Wednesday, July 25, 2007

Money: Possible Revenue Sources

Let's return to the subject of money. If I thought the market for collaborative manuscript transcription software were a lucrative one, I might launch a business based on selling FromThePage (If you wonder why I keep referring to different software products, it's because I'm trying out different names to see how they feel. See my naming post for more details.)

I sincerely doubt that the market could sustain even a single salary, but it's still a useful exercise to list revenue opportunities for a hypothetical "Renan Systems, Inc."
  1. Fee-for-hosting (including microsponsorships)
    This is the standard model for the companies selling what we used to call Application Service Providers and now call something high-falutin' like "Software as a Service." In this model, a user with deep pockets pays a monthly fee to use the software. Their data is stored by the host (Today's Name, Inc.), and in addition to whatever access they have, the public can see whatever the client wants them to see.

    This is the most likely model I see for FromThePage. Work owners would upload their documents and be charged some monthly or yearly rate. Neither scribes nor viewers would pay anything — all checks would come from the work owner.

    There's one exception to this single-payer-per-work rule, and it's a pretty neat one. One of the panels at South by Southwest this year discussed microsponsorships (see podcast here, beginning at around 8 minutes). This is an idea that's been used to allow an audience to fund an independent content provider: you like X's podcasts, so you donate $25 and your name appears beside your favorite podcast. The $25 goes to X, presumably to support X's work.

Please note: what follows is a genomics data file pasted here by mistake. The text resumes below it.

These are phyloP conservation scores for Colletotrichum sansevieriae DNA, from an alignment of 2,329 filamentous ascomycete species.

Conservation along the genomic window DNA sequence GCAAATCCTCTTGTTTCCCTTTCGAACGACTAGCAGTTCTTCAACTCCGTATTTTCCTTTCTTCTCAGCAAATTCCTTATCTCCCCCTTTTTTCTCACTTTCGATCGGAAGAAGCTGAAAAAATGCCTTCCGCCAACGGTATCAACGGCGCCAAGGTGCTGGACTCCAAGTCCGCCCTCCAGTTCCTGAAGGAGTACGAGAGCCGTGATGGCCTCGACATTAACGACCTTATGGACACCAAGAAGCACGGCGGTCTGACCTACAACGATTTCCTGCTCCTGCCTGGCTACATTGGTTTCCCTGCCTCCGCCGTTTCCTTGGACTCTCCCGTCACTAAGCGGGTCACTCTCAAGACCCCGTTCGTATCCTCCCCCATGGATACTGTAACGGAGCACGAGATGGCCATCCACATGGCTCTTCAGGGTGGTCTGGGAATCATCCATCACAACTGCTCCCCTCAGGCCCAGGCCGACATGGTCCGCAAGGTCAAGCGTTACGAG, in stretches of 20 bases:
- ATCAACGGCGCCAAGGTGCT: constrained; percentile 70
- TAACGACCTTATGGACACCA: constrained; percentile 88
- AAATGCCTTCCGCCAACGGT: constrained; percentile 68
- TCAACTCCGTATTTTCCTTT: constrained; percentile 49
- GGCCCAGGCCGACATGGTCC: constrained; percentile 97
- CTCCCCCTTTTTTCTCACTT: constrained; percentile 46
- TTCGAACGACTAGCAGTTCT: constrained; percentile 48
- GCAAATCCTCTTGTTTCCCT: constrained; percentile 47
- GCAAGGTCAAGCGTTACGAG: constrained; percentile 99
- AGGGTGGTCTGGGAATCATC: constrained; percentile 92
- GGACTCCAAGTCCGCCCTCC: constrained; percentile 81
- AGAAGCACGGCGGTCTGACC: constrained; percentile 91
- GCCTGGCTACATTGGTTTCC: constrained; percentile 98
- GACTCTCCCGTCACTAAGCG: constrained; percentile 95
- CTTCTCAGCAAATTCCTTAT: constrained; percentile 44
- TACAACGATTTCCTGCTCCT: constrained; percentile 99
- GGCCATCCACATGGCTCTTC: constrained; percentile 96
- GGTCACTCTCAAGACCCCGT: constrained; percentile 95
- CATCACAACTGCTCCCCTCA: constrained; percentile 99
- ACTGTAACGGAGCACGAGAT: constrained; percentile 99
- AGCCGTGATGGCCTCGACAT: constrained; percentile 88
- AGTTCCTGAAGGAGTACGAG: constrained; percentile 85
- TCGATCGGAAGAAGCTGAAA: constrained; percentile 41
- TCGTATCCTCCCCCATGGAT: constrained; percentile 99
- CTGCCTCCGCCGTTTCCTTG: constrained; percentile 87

The nature of family history suggests microsponsorships as an excellent way for a work owner to fund a site. The people involved in a family history project have amazingly diverse sets of skills and resources. One person may have loads of interpretive context but poor computer skills and a dial-up connection. Another may have loads of time to invest, but no money. And often there is a family member with great interest but little free time, who's willing to write a check to see a project through. Microsponsorship allows that last person to enable the previous two, advancing the project for them all.

  2. Donations
    Hey, it works for Wikipedia!

  3. License to other hosting providers
    Perhaps I don't want to get into the hosting business at all. After all, technical support and billing are hassles, and I've never had to deal with accounting before. If there were commercial value to FromThePage, another hosting company might buy the software as an add-on.

    Where this really does become a possiblity is for the big genealogy sites to add FromThePage to their existing hosting services. I can see licensing the software to one of them simultaneously with hosting my own.

  4. Affiliate sales
    The only candidate for this is publish-on-demand printing, a service I'd like to offer anyway. For finished manuscript transcriptions, in addition to a PDF download, I'd like to offer the ability to print the transcription and have it bound and shipped. Plenty of services exist to do this already given a PDF as an input, so I can't imagine it would be too hard to hook into one of them.

  5. Advertising
    Ugh. It's hard to see much commercial value to an advertiser, unless the big genealogy sites have really impressive, context-sensitive APIs. And besides, ugh.

1 comment:

Alice said...

You could do donations first, which would be easy to setup and then see if you can find a fee-for service customer. For those that donated, they can get some transition credit to the new service or you can move to a for fee model with those people.